The twelve months or Barahmasa correspond to the length of a year which is a span of time. During these months various seasons happen in nature. Human activities change and so does the scenery with its various elements, the sky, birds, water bodies, animals and vegetation. The various months are Chaitra (March-April). starting in the spring season. The following months are Vaishakha(April-May), Jyestha (May-June, Asadha (June-July), Sravana(July-August), Bhadon (August-September), Ashvin (September-October), Kartikka (October-November), Margasirsa (November-December), Pausa(December-January), Magha ( January-February) and Phalguna (February-March).
The folio from a Hindu calendar, Vikram Samvat is seen below. The left column shows the ten avatars of Vishnu, the center-right column shows the twelve signs of the Hindu zodiac. Top middle panel shows Ganesha with two consorts. The second panel shows Krishna with two consorts. The seasons are well recognized and has been depicted in all forms in India’s art and literature and it’s overall cultural landscape. Poetry, painting and sculpture have awesome portrayals and descriptions of the seasons. Seasons in India are part of her ethos and life. Festivals are also celebrated in connections with seasons. The Barahmasa is a genre of poetry, a concept to which there have been many contributions. Indian paintings have been closely associated with literature. Many important literary works right from ancient times have been depicted in art and sculpture. The Jataka tales have been depicted in many Buddhist sites of India.
Hindu calendar/almanac corresponding to Western years 1871-1872, Rajasthan.
See page for author [Public domain], via Wikimedia Commons
Coming to the subject at hand, this theme has been depicted mostly from late medieval period. An Indian treatise Chitrasutra composed by Vishnudhrmaottara, sometime during the interval of the Kushana and Gupta times has a set of guidelines on how the seasons are to be depicted in art. Painters have followed the guidelines in ancient and medieval India.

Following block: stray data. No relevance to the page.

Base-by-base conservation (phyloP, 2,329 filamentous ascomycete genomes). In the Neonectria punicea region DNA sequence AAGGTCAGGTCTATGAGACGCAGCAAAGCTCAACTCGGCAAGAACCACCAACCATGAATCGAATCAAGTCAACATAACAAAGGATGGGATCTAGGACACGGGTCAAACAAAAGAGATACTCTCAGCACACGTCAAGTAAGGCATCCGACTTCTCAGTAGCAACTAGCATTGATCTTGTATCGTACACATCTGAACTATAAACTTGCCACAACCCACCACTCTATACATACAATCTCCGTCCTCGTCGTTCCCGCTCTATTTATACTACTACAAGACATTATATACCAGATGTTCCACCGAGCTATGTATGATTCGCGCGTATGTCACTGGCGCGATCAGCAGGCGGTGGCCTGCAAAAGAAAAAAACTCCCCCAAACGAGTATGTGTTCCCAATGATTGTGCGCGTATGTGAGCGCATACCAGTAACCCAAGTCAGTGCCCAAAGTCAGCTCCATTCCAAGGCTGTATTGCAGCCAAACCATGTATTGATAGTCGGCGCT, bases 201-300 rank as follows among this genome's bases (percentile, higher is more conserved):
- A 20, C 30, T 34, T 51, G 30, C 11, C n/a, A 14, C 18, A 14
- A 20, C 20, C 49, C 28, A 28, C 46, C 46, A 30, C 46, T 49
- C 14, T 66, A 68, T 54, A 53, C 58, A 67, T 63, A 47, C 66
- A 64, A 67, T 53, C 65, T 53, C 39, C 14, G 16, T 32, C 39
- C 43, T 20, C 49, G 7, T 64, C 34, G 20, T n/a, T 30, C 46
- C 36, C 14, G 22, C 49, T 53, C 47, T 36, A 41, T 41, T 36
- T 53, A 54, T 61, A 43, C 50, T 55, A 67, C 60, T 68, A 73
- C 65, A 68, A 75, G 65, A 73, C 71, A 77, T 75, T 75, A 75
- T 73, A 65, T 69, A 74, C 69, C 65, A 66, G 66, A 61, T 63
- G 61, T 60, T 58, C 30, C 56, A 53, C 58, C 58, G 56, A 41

The Barahmasa was popular in Hindi literature during 13th to 16th centuries and also was a part of Sufi poetry. However, Barahmasa in miniature paintings were mostly done or executed in the 17th and 18th centuries. The paintings had writings in Devanagari on top or behind the painting. Many royal courts had their own painters and ateliers. This theme has not found much favour with Mughal miniatures and Deccani painting though nature by itself has been a subject of composition in these schools. Many animal and bird portraitures have been made in the Mughal paintings; the Deccani schools depict clouds, ponds and lotuses.
The Rajasthani painting evolved in the courts of Rajputana. They were done in the mniature format. and also on walls of havelis(mansions), palaces and inner chambers of forts. The pigmetns were derived from minerals,plants, conches and precious stones too ! Gold and silver were used at places. The paintings depicted avrious themes from the social viewpoint, also stories form the epics, Ramayana and Mahabharata. Nature was depicted too’; these paintings were representative of a rulers legacy. The Rajasthani school has many sub-schools. like Jaipur,Bikaner, Bundi, Kota, Mewar. Alwar and Jodhpur. The style of painting has been influenced by Persian, European, Mughal and Chinese art of painting.The paintings are rich, mostly due to the arid desert landscape, dry hills and less vegetation.